Suicides, excessive overtime, and hostility and violence on the factory floor in China. Drawing on vivid testimonies from rural migrant workers, student interns, managers and trade union staff, Dying for an iPhone is a devastating expose of two of the world's most powerful companies: Foxconn and Apple.
As the leading manufacturer of iPhones, iPads, and Kindles, and employing one million workers in China alone, Taiwanese-invested Foxconn's drive to dominate global electronics manufacturing has aligned perfectly with China's goal of becoming the world leader in technology. This book reveals the human cost of that ambition and what our demands for the newest and best technology means for workers.
Foxconn workers have repeatedly demonstrated their power to strike at key nodes of transnational production, challenge management and the Chinese state, and confront global tech behemoths. Dying for an iPhone allows us to assess the impact of global capitalism's deepening crisis on workers.
"Dying for an iPhone is an absolutely necessary read for anyone seeking to understand the realities of modern-day capitalism. Contrary to the mythology of Silicon Valley, this carefully researched book explains why companies like Apple owe their success more to exploitation than to innovation." --Wendy Liu, author of Abolish Silicon Valley: How to Liberate Technology from Capitalism
"Dying for an iPhone balances heartbreaking worker interviews with carefully compiled employment and financial data from Apple and Foxconn to present a compelling case against the tech giant and its suppliers." --Booklist
About the Author:
Jenny Chan (Ph.D. 2014) is an Assistant Professor of Sociology and China Studies in the Department of Applied Social Sciences at the Hong Kong Polytechnic University. She is also a Member of the Sub-committee on "Community, Organization and Globalisation" Subjects (a Sub-committee of the Academic Planning and Regulations Committee), and a Management Committee Member of the China Research and Development Network, the Hong Kong Polytechnic University.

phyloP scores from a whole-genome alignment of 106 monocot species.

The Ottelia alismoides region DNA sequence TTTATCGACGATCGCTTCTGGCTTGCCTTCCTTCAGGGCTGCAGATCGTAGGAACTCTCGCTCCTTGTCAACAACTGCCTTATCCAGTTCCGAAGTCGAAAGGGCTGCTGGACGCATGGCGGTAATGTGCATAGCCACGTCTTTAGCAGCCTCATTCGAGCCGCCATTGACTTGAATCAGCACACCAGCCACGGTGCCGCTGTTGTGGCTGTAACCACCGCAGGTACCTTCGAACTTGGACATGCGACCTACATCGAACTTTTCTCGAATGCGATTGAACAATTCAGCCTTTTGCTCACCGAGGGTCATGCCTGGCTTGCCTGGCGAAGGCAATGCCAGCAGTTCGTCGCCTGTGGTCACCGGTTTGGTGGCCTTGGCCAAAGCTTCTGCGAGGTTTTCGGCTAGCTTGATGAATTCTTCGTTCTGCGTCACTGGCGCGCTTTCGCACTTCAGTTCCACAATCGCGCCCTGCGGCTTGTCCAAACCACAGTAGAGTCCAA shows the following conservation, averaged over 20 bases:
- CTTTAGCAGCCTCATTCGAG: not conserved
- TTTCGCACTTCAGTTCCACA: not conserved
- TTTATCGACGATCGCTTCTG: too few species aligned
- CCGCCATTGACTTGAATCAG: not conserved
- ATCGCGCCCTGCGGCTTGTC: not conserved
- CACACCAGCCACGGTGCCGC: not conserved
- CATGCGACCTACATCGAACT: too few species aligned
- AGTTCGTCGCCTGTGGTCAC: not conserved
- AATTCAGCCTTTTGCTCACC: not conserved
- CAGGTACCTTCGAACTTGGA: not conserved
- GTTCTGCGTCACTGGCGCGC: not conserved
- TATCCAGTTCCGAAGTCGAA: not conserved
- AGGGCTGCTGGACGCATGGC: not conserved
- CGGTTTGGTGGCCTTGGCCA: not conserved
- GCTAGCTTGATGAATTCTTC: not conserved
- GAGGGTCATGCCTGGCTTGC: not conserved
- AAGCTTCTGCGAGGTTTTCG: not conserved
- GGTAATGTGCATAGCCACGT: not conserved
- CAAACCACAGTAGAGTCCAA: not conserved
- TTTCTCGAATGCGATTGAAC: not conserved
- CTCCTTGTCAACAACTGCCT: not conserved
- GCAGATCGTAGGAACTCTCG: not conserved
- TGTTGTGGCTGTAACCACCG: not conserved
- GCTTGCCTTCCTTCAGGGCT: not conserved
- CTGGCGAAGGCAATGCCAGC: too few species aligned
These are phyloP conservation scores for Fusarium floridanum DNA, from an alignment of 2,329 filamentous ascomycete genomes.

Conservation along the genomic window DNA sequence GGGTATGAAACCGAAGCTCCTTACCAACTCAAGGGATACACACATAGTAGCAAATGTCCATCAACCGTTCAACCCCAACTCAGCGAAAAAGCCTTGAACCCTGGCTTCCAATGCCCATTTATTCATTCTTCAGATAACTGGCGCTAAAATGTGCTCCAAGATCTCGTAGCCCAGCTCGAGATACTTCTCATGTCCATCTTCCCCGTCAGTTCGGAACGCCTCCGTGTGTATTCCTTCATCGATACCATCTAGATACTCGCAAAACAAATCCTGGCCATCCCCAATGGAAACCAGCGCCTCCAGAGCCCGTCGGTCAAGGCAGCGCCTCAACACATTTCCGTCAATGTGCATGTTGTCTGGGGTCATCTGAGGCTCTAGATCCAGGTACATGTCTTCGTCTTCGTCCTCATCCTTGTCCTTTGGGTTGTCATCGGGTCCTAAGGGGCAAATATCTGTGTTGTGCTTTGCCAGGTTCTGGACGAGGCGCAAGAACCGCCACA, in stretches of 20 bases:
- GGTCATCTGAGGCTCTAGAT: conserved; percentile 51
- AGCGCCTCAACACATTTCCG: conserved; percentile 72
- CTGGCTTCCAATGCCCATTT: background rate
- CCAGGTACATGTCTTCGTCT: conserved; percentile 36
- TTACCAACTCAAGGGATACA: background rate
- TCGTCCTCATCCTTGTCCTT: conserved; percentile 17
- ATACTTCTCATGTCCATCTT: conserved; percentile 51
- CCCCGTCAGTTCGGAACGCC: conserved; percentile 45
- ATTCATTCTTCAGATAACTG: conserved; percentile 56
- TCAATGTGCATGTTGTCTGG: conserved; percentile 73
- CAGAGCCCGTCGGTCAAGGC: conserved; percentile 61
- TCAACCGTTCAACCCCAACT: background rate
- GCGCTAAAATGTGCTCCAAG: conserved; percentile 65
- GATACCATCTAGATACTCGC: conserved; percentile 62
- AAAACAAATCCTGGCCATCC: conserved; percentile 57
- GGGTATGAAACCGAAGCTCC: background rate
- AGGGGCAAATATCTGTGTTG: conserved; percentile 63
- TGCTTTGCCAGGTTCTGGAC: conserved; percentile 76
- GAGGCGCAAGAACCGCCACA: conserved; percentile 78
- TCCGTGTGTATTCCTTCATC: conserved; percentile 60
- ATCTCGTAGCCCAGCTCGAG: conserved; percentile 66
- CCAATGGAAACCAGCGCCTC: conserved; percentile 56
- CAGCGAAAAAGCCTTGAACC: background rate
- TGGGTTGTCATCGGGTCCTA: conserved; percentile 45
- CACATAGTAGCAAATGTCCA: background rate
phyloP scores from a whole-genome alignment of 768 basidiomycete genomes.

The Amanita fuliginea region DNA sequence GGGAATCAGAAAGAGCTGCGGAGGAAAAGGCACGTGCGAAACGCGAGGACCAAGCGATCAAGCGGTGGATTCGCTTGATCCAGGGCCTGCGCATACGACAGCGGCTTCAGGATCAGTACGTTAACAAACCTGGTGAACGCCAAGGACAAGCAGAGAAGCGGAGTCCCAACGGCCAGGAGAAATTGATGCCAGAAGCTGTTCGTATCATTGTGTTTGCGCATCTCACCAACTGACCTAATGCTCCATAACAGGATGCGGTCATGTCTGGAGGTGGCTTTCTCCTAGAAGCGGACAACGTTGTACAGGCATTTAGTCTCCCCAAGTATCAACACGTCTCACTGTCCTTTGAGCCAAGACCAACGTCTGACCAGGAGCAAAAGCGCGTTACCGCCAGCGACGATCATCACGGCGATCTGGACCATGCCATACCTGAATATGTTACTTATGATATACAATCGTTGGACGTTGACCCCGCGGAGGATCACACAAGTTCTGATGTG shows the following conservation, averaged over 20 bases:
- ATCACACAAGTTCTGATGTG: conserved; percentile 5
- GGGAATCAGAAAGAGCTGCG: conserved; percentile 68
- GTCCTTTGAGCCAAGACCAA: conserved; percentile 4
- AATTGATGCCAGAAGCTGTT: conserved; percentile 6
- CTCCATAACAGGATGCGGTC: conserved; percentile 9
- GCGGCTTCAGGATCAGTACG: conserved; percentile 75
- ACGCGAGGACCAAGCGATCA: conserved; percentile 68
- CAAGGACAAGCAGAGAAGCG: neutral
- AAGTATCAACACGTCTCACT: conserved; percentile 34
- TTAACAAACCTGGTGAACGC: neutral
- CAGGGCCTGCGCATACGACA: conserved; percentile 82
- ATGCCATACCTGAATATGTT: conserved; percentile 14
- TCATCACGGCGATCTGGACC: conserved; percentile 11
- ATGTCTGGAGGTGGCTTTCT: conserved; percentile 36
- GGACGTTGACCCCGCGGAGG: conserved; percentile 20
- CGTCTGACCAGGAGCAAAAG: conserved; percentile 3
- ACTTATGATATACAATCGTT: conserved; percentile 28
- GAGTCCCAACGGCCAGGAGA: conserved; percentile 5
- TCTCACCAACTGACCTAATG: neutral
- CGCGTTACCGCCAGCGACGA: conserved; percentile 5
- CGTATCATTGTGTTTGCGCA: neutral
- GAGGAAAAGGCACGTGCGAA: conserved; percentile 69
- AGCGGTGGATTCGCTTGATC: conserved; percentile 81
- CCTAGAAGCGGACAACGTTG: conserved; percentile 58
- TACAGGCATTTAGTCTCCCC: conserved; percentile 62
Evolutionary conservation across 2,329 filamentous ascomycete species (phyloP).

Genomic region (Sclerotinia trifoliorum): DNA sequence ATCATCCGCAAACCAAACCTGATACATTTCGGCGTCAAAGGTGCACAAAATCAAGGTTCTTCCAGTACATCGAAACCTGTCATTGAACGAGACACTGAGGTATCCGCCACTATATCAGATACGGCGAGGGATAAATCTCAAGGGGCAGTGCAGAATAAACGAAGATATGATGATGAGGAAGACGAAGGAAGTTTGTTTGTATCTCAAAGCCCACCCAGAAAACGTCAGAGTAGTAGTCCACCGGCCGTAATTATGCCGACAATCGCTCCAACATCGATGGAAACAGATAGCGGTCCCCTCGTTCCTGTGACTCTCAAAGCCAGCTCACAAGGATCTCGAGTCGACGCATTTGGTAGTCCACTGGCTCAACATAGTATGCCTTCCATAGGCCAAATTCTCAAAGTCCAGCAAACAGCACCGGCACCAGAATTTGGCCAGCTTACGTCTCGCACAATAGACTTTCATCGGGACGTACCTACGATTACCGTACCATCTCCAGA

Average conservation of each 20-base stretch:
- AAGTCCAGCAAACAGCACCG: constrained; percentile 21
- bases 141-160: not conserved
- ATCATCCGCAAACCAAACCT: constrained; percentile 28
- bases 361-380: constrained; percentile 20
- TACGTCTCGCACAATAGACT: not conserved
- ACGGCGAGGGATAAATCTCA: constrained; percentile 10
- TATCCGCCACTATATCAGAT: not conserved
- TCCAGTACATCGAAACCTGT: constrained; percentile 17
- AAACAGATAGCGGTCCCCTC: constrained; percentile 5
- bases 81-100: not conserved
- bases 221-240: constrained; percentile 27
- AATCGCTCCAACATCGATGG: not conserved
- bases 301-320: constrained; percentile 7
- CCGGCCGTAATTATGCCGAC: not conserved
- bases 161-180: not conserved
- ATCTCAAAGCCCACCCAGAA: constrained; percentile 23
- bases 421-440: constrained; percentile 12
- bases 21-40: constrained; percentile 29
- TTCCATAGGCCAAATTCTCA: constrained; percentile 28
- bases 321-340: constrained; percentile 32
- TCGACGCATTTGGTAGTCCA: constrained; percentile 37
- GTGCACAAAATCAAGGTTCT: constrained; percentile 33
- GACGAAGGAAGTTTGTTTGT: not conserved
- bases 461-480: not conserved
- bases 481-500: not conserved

Mark Selden is a Senior Research Associate in the East Asia Program, Cornell University and Professor Emeritus of Sociology and History, State University of New York at Binghamton. He is the editor of The Asia-Pacific Journal: Japan Focus. His research encompasses the modern and contemporary geopolitics, political economy and history of China, Japan and the Asia Pacific, ranging broadly across themes of war and revolution, inequality, development, environment, precarity, social movements, regional and world social change, and historical memory. In 1968 he was a founding member of The Committee of Concerned Asian Scholars and for more than thirty years he was an editor of The Bulletin of Concerned Asian Scholars and subsequently of Critical Asian Studies. He is the author or editor of more than thirty books and editor of book series at Rowman & Littlefield, Routledge, M.E. Sharpe, and Lexington Publishers.
Pun Ngai is Assistant Professor in the Division of Social Science at the Hong Kong University of Science and Technology. She is coeditor of Remaking Citizenship in Hong Kong: Community, Nation, and the Global City and the founder and chair of the Chinese Working Women Network, a grassroots organization of migrant women factory workers in China.